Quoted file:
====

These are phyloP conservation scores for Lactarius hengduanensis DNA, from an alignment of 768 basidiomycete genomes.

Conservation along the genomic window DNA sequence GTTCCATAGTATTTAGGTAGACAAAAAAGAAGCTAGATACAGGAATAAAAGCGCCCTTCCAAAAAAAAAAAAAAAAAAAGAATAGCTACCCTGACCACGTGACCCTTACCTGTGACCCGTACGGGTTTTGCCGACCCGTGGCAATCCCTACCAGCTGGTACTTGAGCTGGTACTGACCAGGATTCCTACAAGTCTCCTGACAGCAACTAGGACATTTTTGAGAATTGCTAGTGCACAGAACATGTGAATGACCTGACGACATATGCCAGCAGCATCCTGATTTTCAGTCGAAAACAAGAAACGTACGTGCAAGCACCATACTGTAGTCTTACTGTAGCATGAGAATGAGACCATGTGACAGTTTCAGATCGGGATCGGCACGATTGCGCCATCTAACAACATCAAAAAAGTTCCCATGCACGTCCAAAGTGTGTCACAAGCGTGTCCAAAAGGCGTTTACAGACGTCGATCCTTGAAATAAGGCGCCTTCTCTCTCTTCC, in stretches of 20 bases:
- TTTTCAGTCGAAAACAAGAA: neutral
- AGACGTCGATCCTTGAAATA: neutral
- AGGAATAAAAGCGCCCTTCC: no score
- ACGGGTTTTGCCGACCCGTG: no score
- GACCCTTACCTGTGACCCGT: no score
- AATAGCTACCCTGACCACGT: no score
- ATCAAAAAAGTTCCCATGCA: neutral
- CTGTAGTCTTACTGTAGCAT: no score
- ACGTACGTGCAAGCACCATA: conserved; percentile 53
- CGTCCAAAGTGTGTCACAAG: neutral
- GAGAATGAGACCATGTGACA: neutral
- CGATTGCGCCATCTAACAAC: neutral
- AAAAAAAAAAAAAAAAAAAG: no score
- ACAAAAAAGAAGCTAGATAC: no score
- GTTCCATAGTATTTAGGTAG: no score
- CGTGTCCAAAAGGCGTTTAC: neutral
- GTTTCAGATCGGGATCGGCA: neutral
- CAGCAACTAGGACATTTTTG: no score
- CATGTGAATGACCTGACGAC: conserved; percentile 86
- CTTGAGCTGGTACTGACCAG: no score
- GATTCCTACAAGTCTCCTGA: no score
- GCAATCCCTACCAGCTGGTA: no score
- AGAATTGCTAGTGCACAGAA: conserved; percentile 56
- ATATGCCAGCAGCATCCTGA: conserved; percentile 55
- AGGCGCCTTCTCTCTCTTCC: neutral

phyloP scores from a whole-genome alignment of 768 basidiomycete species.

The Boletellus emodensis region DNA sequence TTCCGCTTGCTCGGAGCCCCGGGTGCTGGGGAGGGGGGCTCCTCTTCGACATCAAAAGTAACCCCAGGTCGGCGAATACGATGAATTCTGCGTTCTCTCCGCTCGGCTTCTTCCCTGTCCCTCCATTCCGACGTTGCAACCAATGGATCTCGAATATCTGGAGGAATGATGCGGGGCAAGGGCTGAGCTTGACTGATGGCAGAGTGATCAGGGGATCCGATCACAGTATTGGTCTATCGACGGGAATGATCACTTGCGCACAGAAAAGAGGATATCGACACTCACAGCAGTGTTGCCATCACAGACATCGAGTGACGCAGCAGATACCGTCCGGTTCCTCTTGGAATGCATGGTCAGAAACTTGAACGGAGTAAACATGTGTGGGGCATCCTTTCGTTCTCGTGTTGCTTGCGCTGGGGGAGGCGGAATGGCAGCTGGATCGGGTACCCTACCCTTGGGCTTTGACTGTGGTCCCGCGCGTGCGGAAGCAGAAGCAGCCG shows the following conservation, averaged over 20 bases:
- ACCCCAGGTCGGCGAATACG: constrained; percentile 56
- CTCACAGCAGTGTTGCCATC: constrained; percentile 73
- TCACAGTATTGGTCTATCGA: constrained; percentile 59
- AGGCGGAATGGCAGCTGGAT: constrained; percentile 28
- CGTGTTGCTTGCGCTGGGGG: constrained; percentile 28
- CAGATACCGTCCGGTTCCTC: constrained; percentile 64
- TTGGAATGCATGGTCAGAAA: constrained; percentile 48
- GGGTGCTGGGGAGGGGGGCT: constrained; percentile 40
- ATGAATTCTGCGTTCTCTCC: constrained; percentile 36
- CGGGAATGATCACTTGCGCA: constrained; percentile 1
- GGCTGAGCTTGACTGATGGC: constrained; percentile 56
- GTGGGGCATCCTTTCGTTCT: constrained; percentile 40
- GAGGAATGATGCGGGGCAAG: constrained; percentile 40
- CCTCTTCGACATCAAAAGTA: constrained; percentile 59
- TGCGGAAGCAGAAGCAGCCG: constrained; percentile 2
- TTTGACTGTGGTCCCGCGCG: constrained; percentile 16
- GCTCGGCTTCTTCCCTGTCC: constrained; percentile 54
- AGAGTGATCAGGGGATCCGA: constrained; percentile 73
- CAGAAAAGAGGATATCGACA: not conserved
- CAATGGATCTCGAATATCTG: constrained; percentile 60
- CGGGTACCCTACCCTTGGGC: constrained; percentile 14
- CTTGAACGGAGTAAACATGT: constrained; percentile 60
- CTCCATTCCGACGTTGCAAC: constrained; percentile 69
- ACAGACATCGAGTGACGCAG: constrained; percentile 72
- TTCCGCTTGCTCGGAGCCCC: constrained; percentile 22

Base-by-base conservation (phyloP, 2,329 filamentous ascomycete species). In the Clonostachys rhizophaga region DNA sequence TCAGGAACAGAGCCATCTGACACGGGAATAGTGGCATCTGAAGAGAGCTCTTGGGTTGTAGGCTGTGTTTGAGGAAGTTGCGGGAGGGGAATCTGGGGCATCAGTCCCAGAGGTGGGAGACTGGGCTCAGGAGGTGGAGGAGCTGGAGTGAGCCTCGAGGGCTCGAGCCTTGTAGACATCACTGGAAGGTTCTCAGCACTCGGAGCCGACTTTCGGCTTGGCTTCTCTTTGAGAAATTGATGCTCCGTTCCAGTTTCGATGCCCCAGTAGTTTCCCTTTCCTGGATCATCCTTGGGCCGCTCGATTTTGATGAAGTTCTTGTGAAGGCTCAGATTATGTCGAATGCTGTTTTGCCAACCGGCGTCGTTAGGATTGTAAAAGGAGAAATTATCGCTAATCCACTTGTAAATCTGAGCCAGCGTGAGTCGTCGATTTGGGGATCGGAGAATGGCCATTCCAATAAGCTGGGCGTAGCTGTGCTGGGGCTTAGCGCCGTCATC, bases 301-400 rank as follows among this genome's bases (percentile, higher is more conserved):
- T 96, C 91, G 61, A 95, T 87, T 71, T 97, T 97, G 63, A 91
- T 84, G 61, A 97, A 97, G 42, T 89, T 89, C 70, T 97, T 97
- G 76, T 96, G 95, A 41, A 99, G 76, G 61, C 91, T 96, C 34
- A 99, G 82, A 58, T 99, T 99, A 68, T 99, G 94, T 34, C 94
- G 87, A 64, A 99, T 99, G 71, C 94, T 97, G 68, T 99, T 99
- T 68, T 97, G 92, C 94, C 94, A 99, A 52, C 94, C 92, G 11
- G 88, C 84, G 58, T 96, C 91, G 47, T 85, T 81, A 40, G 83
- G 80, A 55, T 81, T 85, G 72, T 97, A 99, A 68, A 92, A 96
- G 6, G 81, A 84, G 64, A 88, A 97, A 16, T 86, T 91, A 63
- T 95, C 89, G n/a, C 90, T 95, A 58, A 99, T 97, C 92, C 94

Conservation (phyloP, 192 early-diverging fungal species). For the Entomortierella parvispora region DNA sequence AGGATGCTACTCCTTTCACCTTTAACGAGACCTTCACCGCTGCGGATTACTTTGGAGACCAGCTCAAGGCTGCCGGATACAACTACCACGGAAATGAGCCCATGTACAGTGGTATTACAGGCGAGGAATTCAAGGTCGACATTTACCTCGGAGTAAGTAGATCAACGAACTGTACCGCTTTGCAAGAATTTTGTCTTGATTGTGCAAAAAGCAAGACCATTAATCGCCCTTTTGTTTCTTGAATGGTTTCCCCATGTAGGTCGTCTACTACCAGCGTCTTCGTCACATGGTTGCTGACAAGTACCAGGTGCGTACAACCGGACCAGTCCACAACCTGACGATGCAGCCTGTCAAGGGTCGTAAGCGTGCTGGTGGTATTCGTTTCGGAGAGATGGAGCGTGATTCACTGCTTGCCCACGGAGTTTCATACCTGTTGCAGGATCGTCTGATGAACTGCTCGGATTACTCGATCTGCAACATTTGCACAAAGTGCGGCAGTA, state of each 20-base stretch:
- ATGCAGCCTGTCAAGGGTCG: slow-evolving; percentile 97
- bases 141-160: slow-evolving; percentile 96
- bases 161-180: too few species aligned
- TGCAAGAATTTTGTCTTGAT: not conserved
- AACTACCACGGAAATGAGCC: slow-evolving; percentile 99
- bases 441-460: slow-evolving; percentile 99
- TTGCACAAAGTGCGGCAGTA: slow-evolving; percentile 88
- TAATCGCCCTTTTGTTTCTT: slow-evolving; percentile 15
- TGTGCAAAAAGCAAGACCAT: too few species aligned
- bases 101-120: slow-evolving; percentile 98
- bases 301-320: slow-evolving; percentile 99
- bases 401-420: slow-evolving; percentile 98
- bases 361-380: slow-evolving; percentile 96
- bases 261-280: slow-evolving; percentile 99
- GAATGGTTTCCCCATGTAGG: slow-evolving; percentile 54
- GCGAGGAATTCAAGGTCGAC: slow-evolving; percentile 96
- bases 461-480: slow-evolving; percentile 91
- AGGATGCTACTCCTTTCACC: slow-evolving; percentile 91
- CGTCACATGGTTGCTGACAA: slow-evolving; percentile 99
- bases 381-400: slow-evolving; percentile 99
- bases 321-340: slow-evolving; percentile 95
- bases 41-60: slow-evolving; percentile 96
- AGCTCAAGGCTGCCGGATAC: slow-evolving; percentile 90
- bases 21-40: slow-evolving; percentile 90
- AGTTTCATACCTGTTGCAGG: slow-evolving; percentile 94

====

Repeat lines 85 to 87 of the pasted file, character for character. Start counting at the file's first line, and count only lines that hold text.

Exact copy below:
- CGTCACATGGTTGCTGACAA: slow-evolving; percentile 99
- bases 381-400: slow-evolving; percentile 99
- bases 321-340: slow-evolving; percentile 95